What Drives Disciples?

As I approach formal retirement, I can honestly say cross-cultural missions has dominated my life. I believe our God is a missionary God. I believe one of the primary purposes of the church is to ensure that all peoples, everywhere, have the opportunity to hear and understand the gospel of salvation in Jesus Christ.

In some ways, I am a driven personality. I can almost hear my family and friends shouting a hearty Amen! to that. I see what needs to be done and I try to do it or get it done.

I don't mind the label, because I have that trait in common with others I admire. It’s not enough to just share that label with you. Most of you reading this don’t know me as a person, but I do want you to know what it is that drives me. Why am I in missions? Why am I a part of Mandate? Why am I even writing this blog entry?

As we move along this month, I'm going to compare this with the Jesus and some of his followers, ancient and modern, who were also driven people. Let's see what made them tick. In short, What Drives Disciples?

Jesus was often a frustrating person to those around him. When his friends asked a simple question, he rarely replied with a simple answer. Instead, he usually turned it out into a teaching opportunity. On the other hand, when his enemies asked questions, such as "Who are you?" "Where did you come from?" or "Why are you here?" he often turned the tables, answering their questions with some hard ones of his own.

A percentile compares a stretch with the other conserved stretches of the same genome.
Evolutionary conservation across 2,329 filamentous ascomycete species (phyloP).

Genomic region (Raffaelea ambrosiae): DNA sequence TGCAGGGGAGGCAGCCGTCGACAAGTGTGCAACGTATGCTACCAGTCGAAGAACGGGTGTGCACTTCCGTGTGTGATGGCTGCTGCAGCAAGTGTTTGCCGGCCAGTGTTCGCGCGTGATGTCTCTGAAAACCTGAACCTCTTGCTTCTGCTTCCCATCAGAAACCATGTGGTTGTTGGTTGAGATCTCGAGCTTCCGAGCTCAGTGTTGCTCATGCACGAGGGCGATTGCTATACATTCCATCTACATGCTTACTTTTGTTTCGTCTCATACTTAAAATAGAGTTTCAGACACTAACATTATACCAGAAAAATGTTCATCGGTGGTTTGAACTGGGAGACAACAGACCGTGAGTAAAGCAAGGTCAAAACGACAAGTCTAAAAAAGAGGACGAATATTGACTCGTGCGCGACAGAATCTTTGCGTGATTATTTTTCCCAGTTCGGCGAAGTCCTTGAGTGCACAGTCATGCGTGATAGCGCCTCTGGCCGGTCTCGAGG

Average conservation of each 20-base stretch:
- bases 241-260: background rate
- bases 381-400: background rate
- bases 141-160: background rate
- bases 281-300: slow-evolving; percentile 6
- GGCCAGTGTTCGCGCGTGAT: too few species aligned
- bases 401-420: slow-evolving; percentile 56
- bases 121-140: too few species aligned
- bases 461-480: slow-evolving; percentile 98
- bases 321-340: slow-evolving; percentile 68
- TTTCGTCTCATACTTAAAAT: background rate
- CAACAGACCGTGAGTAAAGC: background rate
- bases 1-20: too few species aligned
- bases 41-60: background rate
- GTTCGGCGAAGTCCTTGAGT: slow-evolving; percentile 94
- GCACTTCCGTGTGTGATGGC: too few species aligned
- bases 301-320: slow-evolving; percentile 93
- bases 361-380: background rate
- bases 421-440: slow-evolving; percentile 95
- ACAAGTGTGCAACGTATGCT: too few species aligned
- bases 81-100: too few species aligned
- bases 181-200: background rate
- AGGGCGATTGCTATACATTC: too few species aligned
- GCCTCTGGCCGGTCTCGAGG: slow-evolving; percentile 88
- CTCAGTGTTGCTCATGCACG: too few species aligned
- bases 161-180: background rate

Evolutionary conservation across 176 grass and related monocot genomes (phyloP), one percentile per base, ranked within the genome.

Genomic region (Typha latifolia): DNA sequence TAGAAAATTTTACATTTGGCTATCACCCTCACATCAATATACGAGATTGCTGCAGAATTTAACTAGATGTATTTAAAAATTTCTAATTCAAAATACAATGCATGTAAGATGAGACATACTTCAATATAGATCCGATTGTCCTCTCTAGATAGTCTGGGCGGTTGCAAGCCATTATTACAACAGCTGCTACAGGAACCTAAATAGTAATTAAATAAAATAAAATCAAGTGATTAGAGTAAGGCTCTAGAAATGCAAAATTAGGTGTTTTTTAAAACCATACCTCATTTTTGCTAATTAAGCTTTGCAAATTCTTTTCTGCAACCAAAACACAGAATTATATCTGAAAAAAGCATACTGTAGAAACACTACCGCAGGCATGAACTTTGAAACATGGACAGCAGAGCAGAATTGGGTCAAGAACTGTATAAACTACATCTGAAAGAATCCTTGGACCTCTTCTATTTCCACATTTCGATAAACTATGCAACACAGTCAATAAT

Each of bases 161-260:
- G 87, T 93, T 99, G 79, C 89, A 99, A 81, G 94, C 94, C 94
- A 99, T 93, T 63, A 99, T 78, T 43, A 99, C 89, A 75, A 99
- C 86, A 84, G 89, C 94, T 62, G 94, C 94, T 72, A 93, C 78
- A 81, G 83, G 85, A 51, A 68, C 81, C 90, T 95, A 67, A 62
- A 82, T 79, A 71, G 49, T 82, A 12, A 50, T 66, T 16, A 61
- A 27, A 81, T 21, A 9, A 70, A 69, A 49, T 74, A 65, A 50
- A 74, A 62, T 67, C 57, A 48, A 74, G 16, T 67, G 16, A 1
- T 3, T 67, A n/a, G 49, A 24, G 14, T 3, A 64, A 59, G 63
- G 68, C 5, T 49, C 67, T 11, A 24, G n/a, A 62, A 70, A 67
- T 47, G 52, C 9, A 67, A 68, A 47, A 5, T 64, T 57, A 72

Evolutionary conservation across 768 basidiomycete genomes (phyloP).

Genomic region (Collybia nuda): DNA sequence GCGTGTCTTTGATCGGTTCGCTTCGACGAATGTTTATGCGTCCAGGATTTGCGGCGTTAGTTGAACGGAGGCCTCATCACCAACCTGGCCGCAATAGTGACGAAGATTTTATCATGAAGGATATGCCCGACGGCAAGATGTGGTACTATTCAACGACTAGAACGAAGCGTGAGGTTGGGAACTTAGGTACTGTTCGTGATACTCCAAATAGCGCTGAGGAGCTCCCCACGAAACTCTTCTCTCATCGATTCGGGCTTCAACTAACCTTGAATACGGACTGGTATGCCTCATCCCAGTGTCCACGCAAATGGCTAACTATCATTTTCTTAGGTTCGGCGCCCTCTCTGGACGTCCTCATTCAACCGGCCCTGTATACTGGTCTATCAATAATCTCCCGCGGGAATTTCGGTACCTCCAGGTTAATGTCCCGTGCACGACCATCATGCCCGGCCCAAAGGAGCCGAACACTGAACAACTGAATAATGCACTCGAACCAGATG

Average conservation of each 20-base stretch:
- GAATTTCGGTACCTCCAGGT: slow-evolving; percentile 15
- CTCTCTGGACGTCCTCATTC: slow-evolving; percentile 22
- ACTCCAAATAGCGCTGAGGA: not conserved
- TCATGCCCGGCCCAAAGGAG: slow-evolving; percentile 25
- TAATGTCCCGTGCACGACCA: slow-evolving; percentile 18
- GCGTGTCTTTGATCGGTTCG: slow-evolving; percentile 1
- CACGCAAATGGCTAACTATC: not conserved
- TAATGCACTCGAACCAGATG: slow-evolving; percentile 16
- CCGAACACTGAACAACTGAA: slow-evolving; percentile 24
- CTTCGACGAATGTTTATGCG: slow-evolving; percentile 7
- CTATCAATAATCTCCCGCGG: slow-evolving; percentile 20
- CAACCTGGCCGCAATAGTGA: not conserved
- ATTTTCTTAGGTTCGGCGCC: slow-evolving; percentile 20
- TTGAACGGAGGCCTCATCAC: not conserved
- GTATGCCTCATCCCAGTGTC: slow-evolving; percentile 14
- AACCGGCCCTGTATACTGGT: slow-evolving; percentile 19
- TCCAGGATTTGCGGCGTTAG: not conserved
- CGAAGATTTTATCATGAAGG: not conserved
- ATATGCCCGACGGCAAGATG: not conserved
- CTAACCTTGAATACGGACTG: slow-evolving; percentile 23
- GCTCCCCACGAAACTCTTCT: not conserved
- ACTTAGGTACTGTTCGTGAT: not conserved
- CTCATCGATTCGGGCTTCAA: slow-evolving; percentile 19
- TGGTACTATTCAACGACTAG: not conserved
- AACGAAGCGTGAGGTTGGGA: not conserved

At least once, though, he gave a very simple answer to that question.

The scene was set in Luke 19. Jesus had come into the city of Jericho and had singled out a tax collector named Zacchaeus. During the dinner that followed, Zacchaeus confessed faith and repentance. He then showed the reality of his faith by pledging to make restitution. Jesus commended his faith, then made the broader remark, “the Son of man came to seek and to save the lost” (Luke 19:10).

Think about how many times Jesus tried to tell his disciples why he was with them and what his life and death would mean. They were a hard-headed bunch and couldn’t seem to understand what he was saying. Even just before his crucifixion Jesus had said, "The hour has come for the Son of Man to be glorified. Very truly I tell, unless a kernel of wheat falls to the ground and dies, it remains only a single seed. But if it dies, it produces many seeds" (John 12:23-4).

It wasn't until after the resurrection that they began putting it all together. Even then, they needed help. Within hours of his resurrection, Jesus still had to explain to two of his friends, "‘This is what I told you while I was still with you: Everything must be fulfilled that is written about me in the Law of Moses, the Prophets and the Psalms.’ Then he opened their minds so they could understand the Scriptures. He told them,‘This is what is written: The Christ will suffer and rise from the dead on the third day, and repentance and forgiveness of sins will be preached in his name to all nations, beginning at Jerusalem’" (Luke 24:44-47).